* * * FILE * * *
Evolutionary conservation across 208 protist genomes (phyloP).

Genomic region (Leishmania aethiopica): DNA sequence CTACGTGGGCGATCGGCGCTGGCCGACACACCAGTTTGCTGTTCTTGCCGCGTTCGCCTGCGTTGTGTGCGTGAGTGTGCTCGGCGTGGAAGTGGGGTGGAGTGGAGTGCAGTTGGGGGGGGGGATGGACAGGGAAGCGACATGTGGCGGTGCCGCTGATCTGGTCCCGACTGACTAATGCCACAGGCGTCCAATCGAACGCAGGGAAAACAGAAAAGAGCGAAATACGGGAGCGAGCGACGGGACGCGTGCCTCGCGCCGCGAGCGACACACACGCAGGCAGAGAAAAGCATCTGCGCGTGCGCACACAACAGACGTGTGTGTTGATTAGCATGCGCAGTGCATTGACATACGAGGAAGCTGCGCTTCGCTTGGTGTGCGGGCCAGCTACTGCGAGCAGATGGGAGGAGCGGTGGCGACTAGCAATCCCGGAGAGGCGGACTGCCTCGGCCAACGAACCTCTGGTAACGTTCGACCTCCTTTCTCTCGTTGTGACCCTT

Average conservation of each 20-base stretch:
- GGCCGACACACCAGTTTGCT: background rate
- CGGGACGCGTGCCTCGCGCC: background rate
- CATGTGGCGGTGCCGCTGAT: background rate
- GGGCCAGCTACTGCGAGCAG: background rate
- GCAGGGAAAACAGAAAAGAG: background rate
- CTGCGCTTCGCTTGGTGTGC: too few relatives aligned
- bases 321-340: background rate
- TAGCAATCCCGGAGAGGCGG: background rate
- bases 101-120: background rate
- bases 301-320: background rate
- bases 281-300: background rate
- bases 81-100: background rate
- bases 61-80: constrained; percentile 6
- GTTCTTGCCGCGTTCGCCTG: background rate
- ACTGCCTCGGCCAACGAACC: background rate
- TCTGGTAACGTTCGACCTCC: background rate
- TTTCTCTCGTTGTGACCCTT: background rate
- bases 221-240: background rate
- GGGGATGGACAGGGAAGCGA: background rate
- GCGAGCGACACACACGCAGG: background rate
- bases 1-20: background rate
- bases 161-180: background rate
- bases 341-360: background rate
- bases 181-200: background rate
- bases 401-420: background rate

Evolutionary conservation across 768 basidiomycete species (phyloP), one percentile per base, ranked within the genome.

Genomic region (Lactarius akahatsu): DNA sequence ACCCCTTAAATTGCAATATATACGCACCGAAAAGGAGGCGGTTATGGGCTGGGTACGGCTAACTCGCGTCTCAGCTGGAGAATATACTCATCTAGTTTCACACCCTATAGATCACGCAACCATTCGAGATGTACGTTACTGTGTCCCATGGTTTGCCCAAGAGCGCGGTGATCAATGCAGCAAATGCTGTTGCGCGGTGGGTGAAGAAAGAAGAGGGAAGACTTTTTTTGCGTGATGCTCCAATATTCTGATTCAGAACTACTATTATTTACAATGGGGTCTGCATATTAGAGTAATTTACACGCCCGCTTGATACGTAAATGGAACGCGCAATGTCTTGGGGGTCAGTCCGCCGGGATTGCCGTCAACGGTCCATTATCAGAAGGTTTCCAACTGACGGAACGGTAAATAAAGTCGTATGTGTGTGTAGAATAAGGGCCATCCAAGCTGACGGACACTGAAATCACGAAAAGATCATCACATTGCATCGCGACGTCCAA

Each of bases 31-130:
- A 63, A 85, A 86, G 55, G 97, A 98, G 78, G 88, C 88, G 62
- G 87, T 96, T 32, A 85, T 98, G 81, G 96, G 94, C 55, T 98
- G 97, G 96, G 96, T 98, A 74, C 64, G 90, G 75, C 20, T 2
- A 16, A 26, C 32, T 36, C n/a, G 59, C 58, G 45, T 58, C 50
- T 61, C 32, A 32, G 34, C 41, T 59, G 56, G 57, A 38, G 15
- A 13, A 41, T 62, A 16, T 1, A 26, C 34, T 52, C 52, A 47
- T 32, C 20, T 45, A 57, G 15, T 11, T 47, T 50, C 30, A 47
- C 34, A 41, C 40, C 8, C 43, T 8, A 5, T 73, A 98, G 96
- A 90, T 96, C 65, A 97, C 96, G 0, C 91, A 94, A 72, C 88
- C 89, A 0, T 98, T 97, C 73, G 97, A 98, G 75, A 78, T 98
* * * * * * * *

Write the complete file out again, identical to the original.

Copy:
Evolutionary conservation across 208 protist genomes (phyloP).

Genomic region (Leishmania aethiopica): DNA sequence CTACGTGGGCGATCGGCGCTGGCCGACACACCAGTTTGCTGTTCTTGCCGCGTTCGCCTGCGTTGTGTGCGTGAGTGTGCTCGGCGTGGAAGTGGGGTGGAGTGGAGTGCAGTTGGGGGGGGGGATGGACAGGGAAGCGACATGTGGCGGTGCCGCTGATCTGGTCCCGACTGACTAATGCCACAGGCGTCCAATCGAACGCAGGGAAAACAGAAAAGAGCGAAATACGGGAGCGAGCGACGGGACGCGTGCCTCGCGCCGCGAGCGACACACACGCAGGCAGAGAAAAGCATCTGCGCGTGCGCACACAACAGACGTGTGTGTTGATTAGCATGCGCAGTGCATTGACATACGAGGAAGCTGCGCTTCGCTTGGTGTGCGGGCCAGCTACTGCGAGCAGATGGGAGGAGCGGTGGCGACTAGCAATCCCGGAGAGGCGGACTGCCTCGGCCAACGAACCTCTGGTAACGTTCGACCTCCTTTCTCTCGTTGTGACCCTT

Average conservation of each 20-base stretch:
- GGCCGACACACCAGTTTGCT: background rate
- CGGGACGCGTGCCTCGCGCC: background rate
- CATGTGGCGGTGCCGCTGAT: background rate
- GGGCCAGCTACTGCGAGCAG: background rate
- GCAGGGAAAACAGAAAAGAG: background rate
- CTGCGCTTCGCTTGGTGTGC: too few relatives aligned
- bases 321-340: background rate
- TAGCAATCCCGGAGAGGCGG: background rate
- bases 101-120: background rate
- bases 301-320: background rate
- bases 281-300: background rate
- bases 81-100: background rate
- bases 61-80: constrained; percentile 6
- GTTCTTGCCGCGTTCGCCTG: background rate
- ACTGCCTCGGCCAACGAACC: background rate
- TCTGGTAACGTTCGACCTCC: background rate
- TTTCTCTCGTTGTGACCCTT: background rate
- bases 221-240: background rate
- GGGGATGGACAGGGAAGCGA: background rate
- GCGAGCGACACACACGCAGG: background rate
- bases 1-20: background rate
- bases 161-180: background rate
- bases 341-360: background rate
- bases 181-200: background rate
- bases 401-420: background rate

Evolutionary conservation across 768 basidiomycete species (phyloP), one percentile per base, ranked within the genome.

Genomic region (Lactarius akahatsu): DNA sequence ACCCCTTAAATTGCAATATATACGCACCGAAAAGGAGGCGGTTATGGGCTGGGTACGGCTAACTCGCGTCTCAGCTGGAGAATATACTCATCTAGTTTCACACCCTATAGATCACGCAACCATTCGAGATGTACGTTACTGTGTCCCATGGTTTGCCCAAGAGCGCGGTGATCAATGCAGCAAATGCTGTTGCGCGGTGGGTGAAGAAAGAAGAGGGAAGACTTTTTTTGCGTGATGCTCCAATATTCTGATTCAGAACTACTATTATTTACAATGGGGTCTGCATATTAGAGTAATTTACACGCCCGCTTGATACGTAAATGGAACGCGCAATGTCTTGGGGGTCAGTCCGCCGGGATTGCCGTCAACGGTCCATTATCAGAAGGTTTCCAACTGACGGAACGGTAAATAAAGTCGTATGTGTGTGTAGAATAAGGGCCATCCAAGCTGACGGACACTGAAATCACGAAAAGATCATCACATTGCATCGCGACGTCCAA

Each of bases 31-130:
- A 63, A 85, A 86, G 55, G 97, A 98, G 78, G 88, C 88, G 62
- G 87, T 96, T 32, A 85, T 98, G 81, G 96, G 94, C 55, T 98
- G 97, G 96, G 96, T 98, A 74, C 64, G 90, G 75, C 20, T 2
- A 16, A 26, C 32, T 36, C n/a, G 59, C 58, G 45, T 58, C 50
- T 61, C 32, A 32, G 34, C 41, T 59, G 56, G 57, A 38, G 15
- A 13, A 41, T 62, A 16, T 1, A 26, C 34, T 52, C 52, A 47
- T 32, C 20, T 45, A 57, G 15, T 11, T 47, T 50, C 30, A 47
- C 34, A 41, C 40, C 8, C 43, T 8, A 5, T 73, A 98, G 96
- A 90, T 96, C 65, A 97, C 96, G 0, C 91, A 94, A 72, C 88
- C 89, A 0, T 98, T 97, C 73, G 97, A 98, G 75, A 78, T 98